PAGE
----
Quote of the Day
“Why not stand in a street in a suit.”
—Raul Sanchez, of Houston, to KHOU. Sanchez was a recent victim of the oil and gas layoffs, but he had a pretty inventive response, donning a suit, plastering his resume to a sign and standing on a street corner to advertise his job candidate qualities—one of which, according to his resume, is that Sanchez is a “stellar dancer.” He told KHOU that he’s gotten “a lot of thumbs up” and “cheering,” and even handed out more than a few resumes.
Uber Insanity—The election that will almost certainly decide Austin’s Uber future, and perhaps the future of ride-hailing services throughout Texas, is just one day away. If Austinites choose to strike down Proposition 1 on Saturday, then come Monday morning, the state’s capital could be Uberless. A huge amount of early voters have already cast their ballots in the battle over fingerprint-based background checks (the City wants them, Uber doesn’t) and this week alone has seen a few bombshell developments. On Thursday, the Austin American-Statesman reported that the Austin Police Department released new data showing that there was no real drop-off in drunk driving wrecks in 2014, which pretty much destroys the strongest selling point for ride-hailing services. The Statesman also reported that Uber dumped another $500,000 into its ridesharing PAC, bringing the total amount of donations—all from either Uber or fellow ride-hailing service Lyft—to a staggering, city-record $8.6 million. And, according to the Statesman, a local activist filed a lawsuit earlier this week against Uber, alleging its robo-texts to voters violated federal campaign regulations. The Travis County Commissioner followed that up by filing a complaint with the FCC. Neither Uber nor Lyft appears ready to walk back their threat to abandon Austin should things not go their way at the polls tomorrow. It’s anyone’s guess how the vote might turn out, but man, Austin’s Uber saga has been quite a wild ride.
Trump/Perry 2016?—Former Texas Governor and two-time failed presidential candidate Rick Perry endorsed Donald Trump on Thursday, becoming the latest influential Texas political figure to officially embrace The Donald. As the Texas Tribune noted, Perry is remarkably now stumping for a guy he once called a “cancer on conservatism.” Perry was really one of the first GOP candidates to call out Trump. In July, according to the Tribune, Perry said the real estate mogul “offers a barking carnival act that can be best described as Trumpism: a toxic mix of demagoguery, mean-spiritedness and nonsense that will lead the Republican Party to perdition if pursued.” But that was a whole ten months ago. Things are totally different now! Well, Trump’s pretty much exactly the same, but his “barking carnival act” is now the only act in town for Republicans, leaving Perry little choice but to endorse. One choice, as Bushes 41 and 43 announced they’d be taking this week, is to not endorse anyone and just lay low, but come on, this is Rick Perry we’re talking about here. Perry even said he’d be open to sharing a ticket with Trump, telling CNN that he is “not going to say no” if Trump offered him the veep spot.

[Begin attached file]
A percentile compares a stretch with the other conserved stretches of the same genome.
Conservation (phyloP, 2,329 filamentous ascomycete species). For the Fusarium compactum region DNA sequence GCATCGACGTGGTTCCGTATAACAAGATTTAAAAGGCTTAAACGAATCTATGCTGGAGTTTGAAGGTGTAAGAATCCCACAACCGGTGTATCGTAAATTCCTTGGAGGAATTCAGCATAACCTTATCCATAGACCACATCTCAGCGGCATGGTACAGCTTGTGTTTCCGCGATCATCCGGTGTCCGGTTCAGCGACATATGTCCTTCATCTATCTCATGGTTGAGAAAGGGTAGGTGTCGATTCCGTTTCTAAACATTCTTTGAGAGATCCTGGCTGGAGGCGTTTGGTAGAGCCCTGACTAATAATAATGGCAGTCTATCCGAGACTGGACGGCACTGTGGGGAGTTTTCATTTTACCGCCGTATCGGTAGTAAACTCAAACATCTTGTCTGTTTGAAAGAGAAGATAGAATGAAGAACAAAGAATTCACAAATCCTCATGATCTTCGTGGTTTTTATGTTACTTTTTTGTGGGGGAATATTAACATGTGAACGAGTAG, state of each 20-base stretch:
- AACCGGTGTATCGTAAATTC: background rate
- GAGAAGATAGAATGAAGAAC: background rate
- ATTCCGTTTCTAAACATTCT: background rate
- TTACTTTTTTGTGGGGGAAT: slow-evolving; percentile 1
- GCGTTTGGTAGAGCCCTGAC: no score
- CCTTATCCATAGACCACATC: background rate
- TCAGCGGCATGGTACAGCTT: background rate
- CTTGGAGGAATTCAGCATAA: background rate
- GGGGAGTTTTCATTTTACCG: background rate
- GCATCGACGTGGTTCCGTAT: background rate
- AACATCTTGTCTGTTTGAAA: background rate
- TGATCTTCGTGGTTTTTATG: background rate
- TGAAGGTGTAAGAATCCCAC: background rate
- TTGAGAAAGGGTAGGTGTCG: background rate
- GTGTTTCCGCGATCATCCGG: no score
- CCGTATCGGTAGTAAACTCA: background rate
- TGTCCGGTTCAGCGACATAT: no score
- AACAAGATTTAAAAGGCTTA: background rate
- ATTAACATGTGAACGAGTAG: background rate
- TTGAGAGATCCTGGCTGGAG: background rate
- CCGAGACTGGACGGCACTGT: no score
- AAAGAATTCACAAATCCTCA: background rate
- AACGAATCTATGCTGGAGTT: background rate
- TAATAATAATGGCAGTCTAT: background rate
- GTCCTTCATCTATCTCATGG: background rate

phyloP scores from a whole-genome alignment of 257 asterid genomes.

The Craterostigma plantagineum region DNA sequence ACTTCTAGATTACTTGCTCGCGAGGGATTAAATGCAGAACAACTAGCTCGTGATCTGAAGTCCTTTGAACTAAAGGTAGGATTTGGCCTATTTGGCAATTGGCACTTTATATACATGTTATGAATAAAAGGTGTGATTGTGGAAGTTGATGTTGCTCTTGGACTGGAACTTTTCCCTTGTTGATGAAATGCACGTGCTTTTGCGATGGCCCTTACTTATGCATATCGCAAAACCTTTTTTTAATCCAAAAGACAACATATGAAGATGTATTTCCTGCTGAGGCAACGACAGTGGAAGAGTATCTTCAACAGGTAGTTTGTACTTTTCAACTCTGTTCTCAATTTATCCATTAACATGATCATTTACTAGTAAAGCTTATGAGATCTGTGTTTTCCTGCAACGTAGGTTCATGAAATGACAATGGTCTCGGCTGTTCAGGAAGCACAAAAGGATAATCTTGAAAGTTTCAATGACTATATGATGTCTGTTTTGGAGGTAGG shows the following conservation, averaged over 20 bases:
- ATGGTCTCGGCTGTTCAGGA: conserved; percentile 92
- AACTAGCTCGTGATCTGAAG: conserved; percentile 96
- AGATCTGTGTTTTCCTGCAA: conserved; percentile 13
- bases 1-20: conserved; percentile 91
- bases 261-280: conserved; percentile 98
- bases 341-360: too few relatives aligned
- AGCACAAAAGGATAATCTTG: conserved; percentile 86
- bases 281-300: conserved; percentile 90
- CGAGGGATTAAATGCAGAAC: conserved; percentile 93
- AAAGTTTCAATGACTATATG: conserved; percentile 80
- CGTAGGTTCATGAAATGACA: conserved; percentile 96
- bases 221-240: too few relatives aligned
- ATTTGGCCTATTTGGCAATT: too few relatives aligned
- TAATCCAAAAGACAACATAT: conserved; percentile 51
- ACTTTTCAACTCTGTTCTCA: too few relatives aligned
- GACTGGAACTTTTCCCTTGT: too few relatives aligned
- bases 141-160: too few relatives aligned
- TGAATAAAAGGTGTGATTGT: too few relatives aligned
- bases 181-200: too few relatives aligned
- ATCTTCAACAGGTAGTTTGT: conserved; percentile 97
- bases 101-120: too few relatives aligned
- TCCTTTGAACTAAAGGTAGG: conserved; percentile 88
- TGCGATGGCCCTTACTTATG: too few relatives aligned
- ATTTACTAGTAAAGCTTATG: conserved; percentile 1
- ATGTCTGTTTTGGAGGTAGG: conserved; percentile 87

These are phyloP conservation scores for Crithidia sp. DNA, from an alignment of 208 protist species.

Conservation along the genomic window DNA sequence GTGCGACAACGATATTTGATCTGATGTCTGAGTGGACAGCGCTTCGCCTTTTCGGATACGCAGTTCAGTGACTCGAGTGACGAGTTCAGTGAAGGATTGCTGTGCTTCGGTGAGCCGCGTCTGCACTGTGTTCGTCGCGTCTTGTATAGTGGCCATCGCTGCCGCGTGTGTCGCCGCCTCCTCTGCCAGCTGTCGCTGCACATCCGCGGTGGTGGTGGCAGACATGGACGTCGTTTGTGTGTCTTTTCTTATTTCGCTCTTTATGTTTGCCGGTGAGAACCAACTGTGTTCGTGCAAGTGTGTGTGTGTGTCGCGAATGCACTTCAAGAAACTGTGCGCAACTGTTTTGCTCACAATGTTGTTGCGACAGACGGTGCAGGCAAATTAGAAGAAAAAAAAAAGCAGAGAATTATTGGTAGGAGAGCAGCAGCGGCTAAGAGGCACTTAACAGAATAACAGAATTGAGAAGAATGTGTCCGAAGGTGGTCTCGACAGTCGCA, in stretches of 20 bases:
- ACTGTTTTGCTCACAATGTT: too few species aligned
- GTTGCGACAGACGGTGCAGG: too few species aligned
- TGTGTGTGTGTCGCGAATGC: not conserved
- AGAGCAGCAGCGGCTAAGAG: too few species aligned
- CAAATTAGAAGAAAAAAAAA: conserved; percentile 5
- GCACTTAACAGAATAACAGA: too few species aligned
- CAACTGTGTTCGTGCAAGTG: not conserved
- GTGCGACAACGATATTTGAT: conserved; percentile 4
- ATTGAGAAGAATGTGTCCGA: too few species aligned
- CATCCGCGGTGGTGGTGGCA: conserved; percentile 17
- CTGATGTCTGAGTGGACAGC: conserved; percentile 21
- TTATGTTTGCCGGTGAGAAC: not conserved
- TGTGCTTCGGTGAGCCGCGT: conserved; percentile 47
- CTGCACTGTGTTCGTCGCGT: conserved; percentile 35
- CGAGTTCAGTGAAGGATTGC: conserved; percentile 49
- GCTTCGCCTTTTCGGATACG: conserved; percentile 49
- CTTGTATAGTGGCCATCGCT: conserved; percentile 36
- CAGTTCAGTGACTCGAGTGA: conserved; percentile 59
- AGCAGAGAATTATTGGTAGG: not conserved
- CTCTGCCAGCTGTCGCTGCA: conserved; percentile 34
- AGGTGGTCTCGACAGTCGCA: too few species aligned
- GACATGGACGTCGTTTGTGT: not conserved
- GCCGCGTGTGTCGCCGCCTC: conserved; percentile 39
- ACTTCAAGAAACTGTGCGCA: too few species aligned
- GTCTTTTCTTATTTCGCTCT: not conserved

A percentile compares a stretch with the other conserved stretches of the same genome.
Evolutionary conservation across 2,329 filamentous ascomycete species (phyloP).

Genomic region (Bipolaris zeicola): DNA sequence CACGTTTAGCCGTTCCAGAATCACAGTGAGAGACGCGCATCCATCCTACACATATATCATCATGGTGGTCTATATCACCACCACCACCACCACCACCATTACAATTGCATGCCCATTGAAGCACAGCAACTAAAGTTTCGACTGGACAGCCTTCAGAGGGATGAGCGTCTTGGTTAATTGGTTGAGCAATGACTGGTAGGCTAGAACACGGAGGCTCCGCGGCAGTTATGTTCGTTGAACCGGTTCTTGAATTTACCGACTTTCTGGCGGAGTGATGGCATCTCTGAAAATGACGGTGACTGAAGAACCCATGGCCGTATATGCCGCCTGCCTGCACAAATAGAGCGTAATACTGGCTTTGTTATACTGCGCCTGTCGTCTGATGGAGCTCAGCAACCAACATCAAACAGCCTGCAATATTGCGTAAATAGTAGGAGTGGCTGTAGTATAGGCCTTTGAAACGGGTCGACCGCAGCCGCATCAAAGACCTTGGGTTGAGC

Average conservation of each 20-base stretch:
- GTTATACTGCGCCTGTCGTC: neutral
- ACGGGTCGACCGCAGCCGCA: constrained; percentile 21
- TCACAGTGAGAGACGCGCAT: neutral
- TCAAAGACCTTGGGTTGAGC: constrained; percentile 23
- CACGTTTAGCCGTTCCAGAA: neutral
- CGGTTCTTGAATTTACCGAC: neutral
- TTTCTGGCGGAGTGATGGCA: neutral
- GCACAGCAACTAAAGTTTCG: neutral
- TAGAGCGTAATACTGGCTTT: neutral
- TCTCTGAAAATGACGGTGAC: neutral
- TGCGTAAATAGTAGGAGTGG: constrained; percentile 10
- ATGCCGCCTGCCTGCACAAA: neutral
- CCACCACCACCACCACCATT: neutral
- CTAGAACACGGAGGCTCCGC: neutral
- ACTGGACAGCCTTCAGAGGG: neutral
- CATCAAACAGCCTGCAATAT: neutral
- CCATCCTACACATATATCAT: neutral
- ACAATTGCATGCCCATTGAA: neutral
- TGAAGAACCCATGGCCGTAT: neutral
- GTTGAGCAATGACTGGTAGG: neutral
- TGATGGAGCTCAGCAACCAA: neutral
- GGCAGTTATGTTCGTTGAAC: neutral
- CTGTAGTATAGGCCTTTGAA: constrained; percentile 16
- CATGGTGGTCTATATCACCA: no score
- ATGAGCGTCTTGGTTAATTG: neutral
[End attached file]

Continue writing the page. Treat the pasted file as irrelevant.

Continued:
Court Day—Johnny Manziel had his first court appearance on Thursday since being indicted by a Dallas County grand jury and charged with misdemeanor domestic violence related to an incident where he allegedly abused his ex-girlfriend Colleen Crowley. According to the Dallas Morning News, the hearing lasted less than five minutes. But five minutes in public is more than enough time for Manziel to make a mess. While the judge set bond terms and ordered Manziel to stay away from Crowley, it was Manziel’s middle finger and his attorney’s big mouth that stole the headlines. Busted Coverage was the first to notice Manziel’s rudest digit slightly protruding toward the cameras set up in the rear of the courtroom while he clasped his hands behind his back (this seems a bit subtle for a guy who once openly flipped off an NFL opponent on national television). Manziel will likely plead not guilty. But one of Manziel’s attorneys said that in a perfect world, “everybody would kiss and make up,” according to the Fort Worth Star-Telegram, a cliche that is skin-crawlingly tone deaf during a domestic violence case.